Keys actors wage war on the boss in ‘9 to 5’
February 12, 2020
KEY LARGO — The three lead women actors in the Key Players’ newest production, “9 to 5, the Musical,” say the comedic satire is as relevant today, as they comically wage war against their boss for workplace equality, as it was when the original movie was released 40 years ago.
In 2009, “9 to 5” hit Broadway with music and lyrics by Dolly Parton, who also starred in the 1980 film and garnered two Grammy Awards for the film’s popular theme song.
The play and movie tell the story of female co-workers Doralee, Violet and Judy who form an alliance based on their strong mutual dissatisfaction with their workplace and their sexist and tyrannical boss Franklin Hart Jr. The three secretaries decide to exact revenge by abducting Hart and running the business themselves.
Mary Margaret Daly, a new actor with the local Key Players troupe, plays Doralee Rhodes.
“Doralee, who is Dolly Parton’s character, is hilarious,” Daly said. “It plays out where they take control of the office and make changes for the better. The office thrives and it’s sweet vindication.”
She describes the play as “very funny with a lot of heart.”
Daly, as part of the local troupe, started rehearsing in October.
“We started staging the play around Thanksgiving. Musicals are my favorite, and Franklin Hart is played by John Rudolph who has an amazing voice, even though his character is the villain,” she said.
Seasoned Key Players actor Cristina Von Essen plays Violet Newstead, comedian Lily Tomlin’s role in the film, with whom she personally identifies.
“I feel that playing Violet has allowed me to get in the first-person point of view of what women had to suffer through at the workplace back in the ‘70s. She [Violet] holds a silent battle against the ‘old boys club,’” Von Essen said. “As the play develops, Violet snaps and is no longer quiet about the way she feels. I feel we should all have a little bit of Violet in us. She’s strong, witty and very motivated, and I love her for that.”
Von Essen said, “Sadly though, playing this role has also reaffirmed our “millennial” feelings that in a lot of cases, not much has changed in terms of workplace equality.”
In Act II, Doralee and Judy encourage Violet to think about becoming the CEO of the company.
“C’mon Violet, dream big. Anything is possible,” said Daly with an imitation Southern accent during a recent rehearsal.
Key Players newbie Christina Neel joins the cast as Judy Bernly, who was played by Jane Fonda in the movie.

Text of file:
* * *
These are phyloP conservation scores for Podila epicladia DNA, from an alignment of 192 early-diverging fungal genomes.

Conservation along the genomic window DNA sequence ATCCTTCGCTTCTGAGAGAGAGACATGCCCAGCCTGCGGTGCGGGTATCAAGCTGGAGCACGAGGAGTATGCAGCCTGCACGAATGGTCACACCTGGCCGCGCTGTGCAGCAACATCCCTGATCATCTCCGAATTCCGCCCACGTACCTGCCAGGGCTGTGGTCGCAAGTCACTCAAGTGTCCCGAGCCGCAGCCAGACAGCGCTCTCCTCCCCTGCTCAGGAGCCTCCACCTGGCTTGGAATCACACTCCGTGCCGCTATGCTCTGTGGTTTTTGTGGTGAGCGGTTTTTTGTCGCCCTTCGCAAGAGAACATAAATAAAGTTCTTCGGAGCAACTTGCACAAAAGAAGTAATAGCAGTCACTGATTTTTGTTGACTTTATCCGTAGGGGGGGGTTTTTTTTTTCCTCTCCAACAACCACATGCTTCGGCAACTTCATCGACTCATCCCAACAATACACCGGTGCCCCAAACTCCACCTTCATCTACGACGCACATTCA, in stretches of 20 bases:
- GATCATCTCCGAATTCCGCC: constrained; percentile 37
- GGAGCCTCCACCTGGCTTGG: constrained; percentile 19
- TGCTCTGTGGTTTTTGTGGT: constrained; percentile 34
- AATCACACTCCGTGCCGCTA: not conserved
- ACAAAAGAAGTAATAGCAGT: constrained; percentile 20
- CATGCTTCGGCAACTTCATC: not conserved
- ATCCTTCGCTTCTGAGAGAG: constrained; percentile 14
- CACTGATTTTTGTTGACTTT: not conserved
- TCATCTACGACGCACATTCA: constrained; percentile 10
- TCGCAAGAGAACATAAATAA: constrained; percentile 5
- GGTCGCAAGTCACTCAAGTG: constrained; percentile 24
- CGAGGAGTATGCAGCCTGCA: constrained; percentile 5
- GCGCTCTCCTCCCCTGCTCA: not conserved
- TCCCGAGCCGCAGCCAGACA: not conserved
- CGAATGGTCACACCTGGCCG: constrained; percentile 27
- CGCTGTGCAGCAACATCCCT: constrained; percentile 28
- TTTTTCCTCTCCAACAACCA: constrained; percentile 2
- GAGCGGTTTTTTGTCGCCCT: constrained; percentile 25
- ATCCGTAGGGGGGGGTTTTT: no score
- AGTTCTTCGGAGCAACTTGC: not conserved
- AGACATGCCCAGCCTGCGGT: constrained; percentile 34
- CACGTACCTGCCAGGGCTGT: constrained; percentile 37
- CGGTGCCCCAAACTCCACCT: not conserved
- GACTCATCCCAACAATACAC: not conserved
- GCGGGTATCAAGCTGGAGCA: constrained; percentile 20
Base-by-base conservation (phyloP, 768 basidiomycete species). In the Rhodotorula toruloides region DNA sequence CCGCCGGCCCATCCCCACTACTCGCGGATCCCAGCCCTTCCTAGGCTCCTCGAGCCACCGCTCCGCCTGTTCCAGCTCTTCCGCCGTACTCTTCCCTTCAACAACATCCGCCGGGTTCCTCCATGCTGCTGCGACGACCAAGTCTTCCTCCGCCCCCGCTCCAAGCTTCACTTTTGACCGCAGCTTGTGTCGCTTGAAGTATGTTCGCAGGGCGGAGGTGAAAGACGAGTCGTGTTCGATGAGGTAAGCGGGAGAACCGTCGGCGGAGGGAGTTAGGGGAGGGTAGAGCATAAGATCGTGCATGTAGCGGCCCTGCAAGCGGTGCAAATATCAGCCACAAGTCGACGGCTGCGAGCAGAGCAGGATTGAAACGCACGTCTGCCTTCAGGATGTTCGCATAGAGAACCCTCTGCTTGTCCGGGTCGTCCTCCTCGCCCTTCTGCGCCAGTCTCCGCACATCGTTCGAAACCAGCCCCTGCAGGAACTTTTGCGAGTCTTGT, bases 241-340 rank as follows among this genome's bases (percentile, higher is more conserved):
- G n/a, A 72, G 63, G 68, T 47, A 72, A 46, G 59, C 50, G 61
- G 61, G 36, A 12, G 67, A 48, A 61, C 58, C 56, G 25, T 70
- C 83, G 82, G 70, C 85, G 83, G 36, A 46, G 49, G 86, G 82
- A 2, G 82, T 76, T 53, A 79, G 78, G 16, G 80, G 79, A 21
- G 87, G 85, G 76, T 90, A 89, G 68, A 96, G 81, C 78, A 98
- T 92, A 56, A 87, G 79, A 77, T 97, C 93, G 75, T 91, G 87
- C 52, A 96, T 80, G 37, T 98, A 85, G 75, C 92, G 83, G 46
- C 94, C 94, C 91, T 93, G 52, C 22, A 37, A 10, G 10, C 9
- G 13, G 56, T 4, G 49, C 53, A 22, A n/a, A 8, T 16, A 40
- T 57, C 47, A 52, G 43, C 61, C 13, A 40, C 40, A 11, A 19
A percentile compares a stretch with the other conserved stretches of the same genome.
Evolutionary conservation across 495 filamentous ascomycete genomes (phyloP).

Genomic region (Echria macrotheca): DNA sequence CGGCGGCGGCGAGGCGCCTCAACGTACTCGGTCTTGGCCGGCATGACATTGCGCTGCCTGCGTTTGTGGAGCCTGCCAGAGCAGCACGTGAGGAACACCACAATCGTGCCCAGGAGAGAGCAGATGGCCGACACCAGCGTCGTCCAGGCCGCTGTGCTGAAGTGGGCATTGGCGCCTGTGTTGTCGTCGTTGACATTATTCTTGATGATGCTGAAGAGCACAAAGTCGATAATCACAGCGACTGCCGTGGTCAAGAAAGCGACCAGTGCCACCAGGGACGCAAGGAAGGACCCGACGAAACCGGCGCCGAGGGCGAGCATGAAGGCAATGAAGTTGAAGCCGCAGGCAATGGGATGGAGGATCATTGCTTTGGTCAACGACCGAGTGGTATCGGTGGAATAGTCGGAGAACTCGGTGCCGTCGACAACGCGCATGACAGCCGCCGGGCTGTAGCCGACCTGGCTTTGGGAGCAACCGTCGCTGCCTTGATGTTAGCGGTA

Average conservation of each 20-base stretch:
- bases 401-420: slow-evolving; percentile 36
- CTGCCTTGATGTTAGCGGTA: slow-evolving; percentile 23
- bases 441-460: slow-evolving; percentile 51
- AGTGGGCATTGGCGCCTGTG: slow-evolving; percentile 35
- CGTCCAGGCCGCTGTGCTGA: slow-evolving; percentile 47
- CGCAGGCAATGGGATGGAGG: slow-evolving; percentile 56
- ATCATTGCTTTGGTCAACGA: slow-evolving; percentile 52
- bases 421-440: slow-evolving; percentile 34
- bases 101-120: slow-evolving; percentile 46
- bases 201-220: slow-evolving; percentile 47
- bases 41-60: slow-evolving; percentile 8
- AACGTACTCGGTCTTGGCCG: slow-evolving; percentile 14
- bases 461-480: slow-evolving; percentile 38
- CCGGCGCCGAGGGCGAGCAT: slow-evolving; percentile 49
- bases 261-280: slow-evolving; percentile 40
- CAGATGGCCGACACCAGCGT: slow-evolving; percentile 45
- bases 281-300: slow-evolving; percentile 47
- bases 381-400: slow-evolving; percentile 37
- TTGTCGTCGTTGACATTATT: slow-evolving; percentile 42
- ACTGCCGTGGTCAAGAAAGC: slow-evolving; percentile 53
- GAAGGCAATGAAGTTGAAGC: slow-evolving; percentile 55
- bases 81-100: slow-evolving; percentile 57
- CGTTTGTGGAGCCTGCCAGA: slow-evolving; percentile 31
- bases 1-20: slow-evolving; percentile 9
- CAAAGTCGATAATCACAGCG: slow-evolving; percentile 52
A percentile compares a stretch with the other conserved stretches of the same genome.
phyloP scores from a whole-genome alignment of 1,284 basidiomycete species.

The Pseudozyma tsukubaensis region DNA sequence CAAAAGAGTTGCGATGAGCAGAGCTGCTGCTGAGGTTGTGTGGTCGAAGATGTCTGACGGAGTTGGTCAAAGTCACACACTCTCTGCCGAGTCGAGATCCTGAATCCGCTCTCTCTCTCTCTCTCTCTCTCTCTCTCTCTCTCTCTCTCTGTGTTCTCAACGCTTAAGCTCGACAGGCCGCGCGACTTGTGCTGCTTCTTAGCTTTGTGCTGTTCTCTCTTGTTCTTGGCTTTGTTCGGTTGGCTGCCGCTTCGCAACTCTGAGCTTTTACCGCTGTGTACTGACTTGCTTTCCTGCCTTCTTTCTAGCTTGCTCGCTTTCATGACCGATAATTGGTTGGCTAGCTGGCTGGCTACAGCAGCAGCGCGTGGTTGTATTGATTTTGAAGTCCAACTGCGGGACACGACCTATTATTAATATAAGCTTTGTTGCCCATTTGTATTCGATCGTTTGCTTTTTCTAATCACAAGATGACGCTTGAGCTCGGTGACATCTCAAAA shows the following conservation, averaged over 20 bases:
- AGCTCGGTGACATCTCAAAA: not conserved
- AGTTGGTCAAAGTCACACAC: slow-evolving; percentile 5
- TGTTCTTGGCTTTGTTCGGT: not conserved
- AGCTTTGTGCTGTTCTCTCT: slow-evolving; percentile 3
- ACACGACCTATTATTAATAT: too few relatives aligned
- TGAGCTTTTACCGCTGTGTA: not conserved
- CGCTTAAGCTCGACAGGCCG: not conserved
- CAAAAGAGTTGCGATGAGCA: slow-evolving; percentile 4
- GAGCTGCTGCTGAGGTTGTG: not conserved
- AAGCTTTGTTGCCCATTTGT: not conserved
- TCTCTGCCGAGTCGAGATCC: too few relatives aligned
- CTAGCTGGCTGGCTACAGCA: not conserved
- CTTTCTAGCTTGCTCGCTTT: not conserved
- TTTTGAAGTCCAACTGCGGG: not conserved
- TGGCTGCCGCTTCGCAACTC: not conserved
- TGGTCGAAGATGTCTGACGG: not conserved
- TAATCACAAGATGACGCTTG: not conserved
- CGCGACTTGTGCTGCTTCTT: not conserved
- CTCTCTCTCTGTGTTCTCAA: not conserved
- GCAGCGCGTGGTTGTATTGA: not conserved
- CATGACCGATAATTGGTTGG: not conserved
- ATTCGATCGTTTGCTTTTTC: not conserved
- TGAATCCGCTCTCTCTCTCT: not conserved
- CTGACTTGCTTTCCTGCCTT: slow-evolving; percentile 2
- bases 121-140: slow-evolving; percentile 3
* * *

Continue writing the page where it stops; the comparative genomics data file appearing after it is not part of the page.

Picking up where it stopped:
“It’s silly enough that it’s timeless, but it’s kind of sad that it’s still relevant,” Neel said in describing the play.
Neel, a recent college graduate, had never seen the movie until after she auditioned for the role.
“I love it, and then after I saw the movie, I listened to the Broadway track over and over again. I practice singing every day, usually in the car. I run through a song or two from the show or I do vocal warm ups. I probably go through my lines three or four times a week,” Neel said. “Being in a play is a lot of memory. You have to memorize not only your own lines, but the other actors’ lines that cue you.”
Recently employed Neel has drawn some connections of her own between life and character.
“This is my first job after graduating college and it’s [Judy’s] too since her husband left her. Playing this role makes me feel that there are others out there living in parallel universes,” she said.
Neel changes costumes nine times throughout the show.
Craig Zabransky who plays Judy’s ex-husband, said, “We have four costume racks. There are 20 actors who change costumes multiple times throughout the play.”
That’s a lot of planning and alterations for Lily Cascamo, who volunteers as the costume designer. She has been scouring thrift shops and closets for months.
This is the Key Players’ biggest musical production in four years. There are 20 actors, a custom-built retro set design, a large rented projector with more technical components and hundreds of hours of rehearsals into this play.
“We are going for all the effects to make it feel authentic,” Zabransky said.
Coral Shores High School student Julien Baidet plays Joe, a supporting character who has a love interest in Violet. Jenny Lea Brown is the choreographer and the musical director, who also performs in the ensemble.
The volunteer actors formed a mass caravan last weekend to transfer the stage design, costumes and props from the Key Largo Lions Club to the government center auditorium where the show takes stage next week.
The Key Players first performance of “9 to 5, the Musical” is set for 7:30 p.m. Thursday, Feb. 20. Additional showtimes are 7:30 p.m. Friday, Feb. 21; 7:30 p.m. Saturday, Feb. 22; 2 p.m. Sunday, Feb. 23; and 7:30 p.m. Thursday, Feb. 27, through Saturday, Feb. 29. All performances are at the Murray E. Nelson Government and Cultural Center, 102050 Overseas Highway, in Key Largo.
For more information, to order tickets or for ticket locations, visit thekeyplayers.org.